I find that I’m more engrossed in a story when there’s not a whole lot of world building being thrown at me in the introduction. It’s rather jarring to have somebody explain the lore of their story when I haven’t even met the main characters and I can’t make a connection. A tiny example that I have of bringing a reader into a pre-made world is by having a short conversation with an important npc during dinner, or something.
For example, it could be you and your best friend having a conversation that helps the reader get a little background on your relationship with them without explaining it:
“I suggest that you stay away from the manor when conducting your experiments, Evan. I have suspicions that the Caretaker has bewitched the statues and portraits now that you’re back.’
Evan scoffs. “We were children when I broke that window! That was twelve years ago, and I wasn’t as well-educated at the time. I’m older now. My inventions are rarely as catastrophic in nature.”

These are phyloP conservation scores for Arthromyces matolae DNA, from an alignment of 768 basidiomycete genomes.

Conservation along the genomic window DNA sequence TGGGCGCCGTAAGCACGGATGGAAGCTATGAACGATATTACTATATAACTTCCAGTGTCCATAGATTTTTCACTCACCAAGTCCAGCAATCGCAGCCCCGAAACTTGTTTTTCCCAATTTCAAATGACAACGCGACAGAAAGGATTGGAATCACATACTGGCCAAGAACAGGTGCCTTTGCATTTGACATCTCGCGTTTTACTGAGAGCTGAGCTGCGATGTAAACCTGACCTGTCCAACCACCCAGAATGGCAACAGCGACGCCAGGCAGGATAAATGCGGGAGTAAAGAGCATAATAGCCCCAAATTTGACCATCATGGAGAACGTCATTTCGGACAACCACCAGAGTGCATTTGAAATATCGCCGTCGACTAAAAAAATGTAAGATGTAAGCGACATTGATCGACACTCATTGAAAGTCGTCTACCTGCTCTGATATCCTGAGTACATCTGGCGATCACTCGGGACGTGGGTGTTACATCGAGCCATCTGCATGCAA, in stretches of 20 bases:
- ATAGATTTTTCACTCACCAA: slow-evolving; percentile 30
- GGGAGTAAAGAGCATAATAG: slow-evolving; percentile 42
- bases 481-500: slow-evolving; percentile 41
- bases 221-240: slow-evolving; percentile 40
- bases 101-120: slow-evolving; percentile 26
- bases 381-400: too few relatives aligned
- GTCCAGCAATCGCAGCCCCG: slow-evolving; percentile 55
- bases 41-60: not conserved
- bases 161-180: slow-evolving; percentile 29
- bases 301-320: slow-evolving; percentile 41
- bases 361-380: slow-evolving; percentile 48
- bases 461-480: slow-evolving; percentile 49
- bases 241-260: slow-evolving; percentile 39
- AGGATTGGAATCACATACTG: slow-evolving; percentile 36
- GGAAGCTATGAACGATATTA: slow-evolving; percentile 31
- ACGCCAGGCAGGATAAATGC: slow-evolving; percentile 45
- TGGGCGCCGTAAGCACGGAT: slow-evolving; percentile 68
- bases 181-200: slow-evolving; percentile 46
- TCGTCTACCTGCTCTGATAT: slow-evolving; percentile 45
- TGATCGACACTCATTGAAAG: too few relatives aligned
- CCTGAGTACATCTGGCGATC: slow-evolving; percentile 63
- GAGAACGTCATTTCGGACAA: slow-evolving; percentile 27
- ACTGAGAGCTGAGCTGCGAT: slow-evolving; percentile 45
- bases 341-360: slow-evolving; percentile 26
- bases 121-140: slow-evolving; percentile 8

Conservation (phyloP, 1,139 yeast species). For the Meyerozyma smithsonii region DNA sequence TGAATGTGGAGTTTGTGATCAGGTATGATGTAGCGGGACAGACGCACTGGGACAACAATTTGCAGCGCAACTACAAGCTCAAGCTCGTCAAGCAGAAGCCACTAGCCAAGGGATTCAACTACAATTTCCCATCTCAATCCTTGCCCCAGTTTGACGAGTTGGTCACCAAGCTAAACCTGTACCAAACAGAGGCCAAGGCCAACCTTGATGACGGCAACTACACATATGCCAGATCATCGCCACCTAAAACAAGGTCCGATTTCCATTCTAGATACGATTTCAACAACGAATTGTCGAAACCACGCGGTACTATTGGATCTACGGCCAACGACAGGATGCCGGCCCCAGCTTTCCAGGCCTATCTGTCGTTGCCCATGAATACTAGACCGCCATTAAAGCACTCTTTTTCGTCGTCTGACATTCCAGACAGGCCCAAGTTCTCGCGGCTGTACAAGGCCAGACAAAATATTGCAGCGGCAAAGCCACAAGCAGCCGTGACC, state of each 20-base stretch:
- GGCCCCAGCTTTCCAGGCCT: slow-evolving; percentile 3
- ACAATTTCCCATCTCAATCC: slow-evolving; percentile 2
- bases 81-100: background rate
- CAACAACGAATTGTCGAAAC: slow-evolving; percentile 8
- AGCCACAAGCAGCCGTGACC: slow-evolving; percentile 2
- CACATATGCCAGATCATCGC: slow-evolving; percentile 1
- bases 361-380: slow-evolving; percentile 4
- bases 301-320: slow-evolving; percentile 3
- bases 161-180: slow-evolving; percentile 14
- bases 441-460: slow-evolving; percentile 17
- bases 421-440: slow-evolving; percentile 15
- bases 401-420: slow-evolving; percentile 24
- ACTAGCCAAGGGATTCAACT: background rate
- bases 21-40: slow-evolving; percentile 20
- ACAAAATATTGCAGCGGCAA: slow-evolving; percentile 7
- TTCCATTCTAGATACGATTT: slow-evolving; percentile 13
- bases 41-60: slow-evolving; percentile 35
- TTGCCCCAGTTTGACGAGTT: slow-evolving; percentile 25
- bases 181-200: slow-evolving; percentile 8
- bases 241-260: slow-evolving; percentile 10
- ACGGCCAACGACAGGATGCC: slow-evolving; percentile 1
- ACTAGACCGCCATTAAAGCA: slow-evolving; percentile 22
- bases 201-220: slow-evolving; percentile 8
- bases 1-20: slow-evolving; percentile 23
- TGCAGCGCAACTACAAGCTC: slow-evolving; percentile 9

“It was far more than just the window. You took out the entire floor and wouldn’t have survived hadn’t it been for your shielding.” Evan let’s out an indignant huff but doesn’t argue the comment, and his darkening cheeks speak volumes. “So please, Evan, for me, you must tinker with your inventions in the old workshop. This place is very special to our families. Even Father swore that nobody had caused such damage to the manor since the Great War ended four centuries ago.”
Things like that. Playing it subtle enough for the reader to pick up on the fact that Evan has made an enemy out of somebody who can bewitch inanimate objects, he’s an inventor who you’ve known for at least twelve years, he has the magic to shield himself, the MC has a father who is likely alive and that there was a Great War.
Stuff like that.